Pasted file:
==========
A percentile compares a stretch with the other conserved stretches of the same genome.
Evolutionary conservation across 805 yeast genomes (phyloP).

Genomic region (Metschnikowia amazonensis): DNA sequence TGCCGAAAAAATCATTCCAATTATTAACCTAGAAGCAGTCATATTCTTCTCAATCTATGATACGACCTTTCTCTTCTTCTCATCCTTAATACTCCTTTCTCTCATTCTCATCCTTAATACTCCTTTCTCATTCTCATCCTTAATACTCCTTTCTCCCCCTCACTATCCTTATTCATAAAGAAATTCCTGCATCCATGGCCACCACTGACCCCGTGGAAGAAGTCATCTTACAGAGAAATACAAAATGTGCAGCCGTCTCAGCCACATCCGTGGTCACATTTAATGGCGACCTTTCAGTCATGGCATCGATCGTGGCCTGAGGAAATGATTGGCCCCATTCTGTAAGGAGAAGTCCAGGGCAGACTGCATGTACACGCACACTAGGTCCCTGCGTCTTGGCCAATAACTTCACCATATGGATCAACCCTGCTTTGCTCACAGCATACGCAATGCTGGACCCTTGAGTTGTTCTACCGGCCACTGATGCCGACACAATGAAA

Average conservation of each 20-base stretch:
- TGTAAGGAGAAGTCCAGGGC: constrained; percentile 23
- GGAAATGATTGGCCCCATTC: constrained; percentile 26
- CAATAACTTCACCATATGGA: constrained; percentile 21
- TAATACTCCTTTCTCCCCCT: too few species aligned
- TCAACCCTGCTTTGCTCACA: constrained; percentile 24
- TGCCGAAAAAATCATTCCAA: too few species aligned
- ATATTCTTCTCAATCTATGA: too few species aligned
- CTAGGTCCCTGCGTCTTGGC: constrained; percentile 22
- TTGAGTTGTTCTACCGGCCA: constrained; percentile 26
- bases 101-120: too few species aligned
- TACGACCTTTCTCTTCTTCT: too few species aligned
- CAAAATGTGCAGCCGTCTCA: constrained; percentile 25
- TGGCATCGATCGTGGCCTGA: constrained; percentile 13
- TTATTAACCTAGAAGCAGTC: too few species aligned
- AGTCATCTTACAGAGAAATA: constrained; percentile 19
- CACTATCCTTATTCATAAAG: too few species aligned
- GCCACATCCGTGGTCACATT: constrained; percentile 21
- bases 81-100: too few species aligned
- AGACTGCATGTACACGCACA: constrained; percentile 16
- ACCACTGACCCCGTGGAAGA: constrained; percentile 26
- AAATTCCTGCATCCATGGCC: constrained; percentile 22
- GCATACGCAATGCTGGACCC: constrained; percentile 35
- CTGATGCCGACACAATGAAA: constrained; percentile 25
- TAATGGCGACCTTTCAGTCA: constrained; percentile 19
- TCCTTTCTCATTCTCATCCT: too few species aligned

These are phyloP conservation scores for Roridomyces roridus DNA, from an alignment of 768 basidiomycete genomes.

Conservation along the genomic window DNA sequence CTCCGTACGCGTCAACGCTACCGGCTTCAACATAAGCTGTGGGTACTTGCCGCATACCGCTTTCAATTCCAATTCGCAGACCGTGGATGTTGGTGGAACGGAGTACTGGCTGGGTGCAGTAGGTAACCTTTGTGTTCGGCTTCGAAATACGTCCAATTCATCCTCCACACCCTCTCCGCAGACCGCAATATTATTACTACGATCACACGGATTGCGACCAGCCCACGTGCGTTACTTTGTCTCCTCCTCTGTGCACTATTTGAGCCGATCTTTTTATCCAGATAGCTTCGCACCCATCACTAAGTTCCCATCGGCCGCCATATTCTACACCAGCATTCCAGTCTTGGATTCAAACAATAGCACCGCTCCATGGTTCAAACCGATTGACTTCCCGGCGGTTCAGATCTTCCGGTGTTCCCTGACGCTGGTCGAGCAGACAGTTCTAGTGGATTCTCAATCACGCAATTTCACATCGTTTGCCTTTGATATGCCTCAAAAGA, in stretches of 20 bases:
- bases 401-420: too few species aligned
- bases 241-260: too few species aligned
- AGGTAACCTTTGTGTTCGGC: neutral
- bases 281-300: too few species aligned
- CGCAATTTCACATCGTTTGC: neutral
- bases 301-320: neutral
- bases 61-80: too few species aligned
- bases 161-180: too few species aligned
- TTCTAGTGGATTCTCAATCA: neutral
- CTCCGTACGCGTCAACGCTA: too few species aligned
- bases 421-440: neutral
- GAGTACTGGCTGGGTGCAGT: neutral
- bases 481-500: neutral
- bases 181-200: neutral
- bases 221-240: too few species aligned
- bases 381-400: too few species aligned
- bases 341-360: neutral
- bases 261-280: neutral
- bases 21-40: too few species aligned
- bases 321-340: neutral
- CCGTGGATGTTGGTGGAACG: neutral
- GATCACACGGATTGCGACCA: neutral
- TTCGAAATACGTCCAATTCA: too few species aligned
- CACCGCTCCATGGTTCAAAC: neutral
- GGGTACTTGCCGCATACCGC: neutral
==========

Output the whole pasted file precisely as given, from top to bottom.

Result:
A percentile compares a stretch with the other conserved stretches of the same genome.
Evolutionary conservation across 805 yeast genomes (phyloP).

Genomic region (Metschnikowia amazonensis): DNA sequence TGCCGAAAAAATCATTCCAATTATTAACCTAGAAGCAGTCATATTCTTCTCAATCTATGATACGACCTTTCTCTTCTTCTCATCCTTAATACTCCTTTCTCTCATTCTCATCCTTAATACTCCTTTCTCATTCTCATCCTTAATACTCCTTTCTCCCCCTCACTATCCTTATTCATAAAGAAATTCCTGCATCCATGGCCACCACTGACCCCGTGGAAGAAGTCATCTTACAGAGAAATACAAAATGTGCAGCCGTCTCAGCCACATCCGTGGTCACATTTAATGGCGACCTTTCAGTCATGGCATCGATCGTGGCCTGAGGAAATGATTGGCCCCATTCTGTAAGGAGAAGTCCAGGGCAGACTGCATGTACACGCACACTAGGTCCCTGCGTCTTGGCCAATAACTTCACCATATGGATCAACCCTGCTTTGCTCACAGCATACGCAATGCTGGACCCTTGAGTTGTTCTACCGGCCACTGATGCCGACACAATGAAA

Average conservation of each 20-base stretch:
- TGTAAGGAGAAGTCCAGGGC: constrained; percentile 23
- GGAAATGATTGGCCCCATTC: constrained; percentile 26
- CAATAACTTCACCATATGGA: constrained; percentile 21
- TAATACTCCTTTCTCCCCCT: too few species aligned
- TCAACCCTGCTTTGCTCACA: constrained; percentile 24
- TGCCGAAAAAATCATTCCAA: too few species aligned
- ATATTCTTCTCAATCTATGA: too few species aligned
- CTAGGTCCCTGCGTCTTGGC: constrained; percentile 22
- TTGAGTTGTTCTACCGGCCA: constrained; percentile 26
- bases 101-120: too few species aligned
- TACGACCTTTCTCTTCTTCT: too few species aligned
- CAAAATGTGCAGCCGTCTCA: constrained; percentile 25
- TGGCATCGATCGTGGCCTGA: constrained; percentile 13
- TTATTAACCTAGAAGCAGTC: too few species aligned
- AGTCATCTTACAGAGAAATA: constrained; percentile 19
- CACTATCCTTATTCATAAAG: too few species aligned
- GCCACATCCGTGGTCACATT: constrained; percentile 21
- bases 81-100: too few species aligned
- AGACTGCATGTACACGCACA: constrained; percentile 16
- ACCACTGACCCCGTGGAAGA: constrained; percentile 26
- AAATTCCTGCATCCATGGCC: constrained; percentile 22
- GCATACGCAATGCTGGACCC: constrained; percentile 35
- CTGATGCCGACACAATGAAA: constrained; percentile 25
- TAATGGCGACCTTTCAGTCA: constrained; percentile 19
- TCCTTTCTCATTCTCATCCT: too few species aligned

These are phyloP conservation scores for Roridomyces roridus DNA, from an alignment of 768 basidiomycete genomes.

Conservation along the genomic window DNA sequence CTCCGTACGCGTCAACGCTACCGGCTTCAACATAAGCTGTGGGTACTTGCCGCATACCGCTTTCAATTCCAATTCGCAGACCGTGGATGTTGGTGGAACGGAGTACTGGCTGGGTGCAGTAGGTAACCTTTGTGTTCGGCTTCGAAATACGTCCAATTCATCCTCCACACCCTCTCCGCAGACCGCAATATTATTACTACGATCACACGGATTGCGACCAGCCCACGTGCGTTACTTTGTCTCCTCCTCTGTGCACTATTTGAGCCGATCTTTTTATCCAGATAGCTTCGCACCCATCACTAAGTTCCCATCGGCCGCCATATTCTACACCAGCATTCCAGTCTTGGATTCAAACAATAGCACCGCTCCATGGTTCAAACCGATTGACTTCCCGGCGGTTCAGATCTTCCGGTGTTCCCTGACGCTGGTCGAGCAGACAGTTCTAGTGGATTCTCAATCACGCAATTTCACATCGTTTGCCTTTGATATGCCTCAAAAGA, in stretches of 20 bases:
- bases 401-420: too few species aligned
- bases 241-260: too few species aligned
- AGGTAACCTTTGTGTTCGGC: neutral
- bases 281-300: too few species aligned
- CGCAATTTCACATCGTTTGC: neutral
- bases 301-320: neutral
- bases 61-80: too few species aligned
- bases 161-180: too few species aligned
- TTCTAGTGGATTCTCAATCA: neutral
- CTCCGTACGCGTCAACGCTA: too few species aligned
- bases 421-440: neutral
- GAGTACTGGCTGGGTGCAGT: neutral
- bases 481-500: neutral
- bases 181-200: neutral
- bases 221-240: too few species aligned
- bases 381-400: too few species aligned
- bases 341-360: neutral
- bases 261-280: neutral
- bases 21-40: too few species aligned
- bases 321-340: neutral
- CCGTGGATGTTGGTGGAACG: neutral
- GATCACACGGATTGCGACCA: neutral
- TTCGAAATACGTCCAATTCA: too few species aligned
- CACCGCTCCATGGTTCAAAC: neutral
- GGGTACTTGCCGCATACCGC: neutral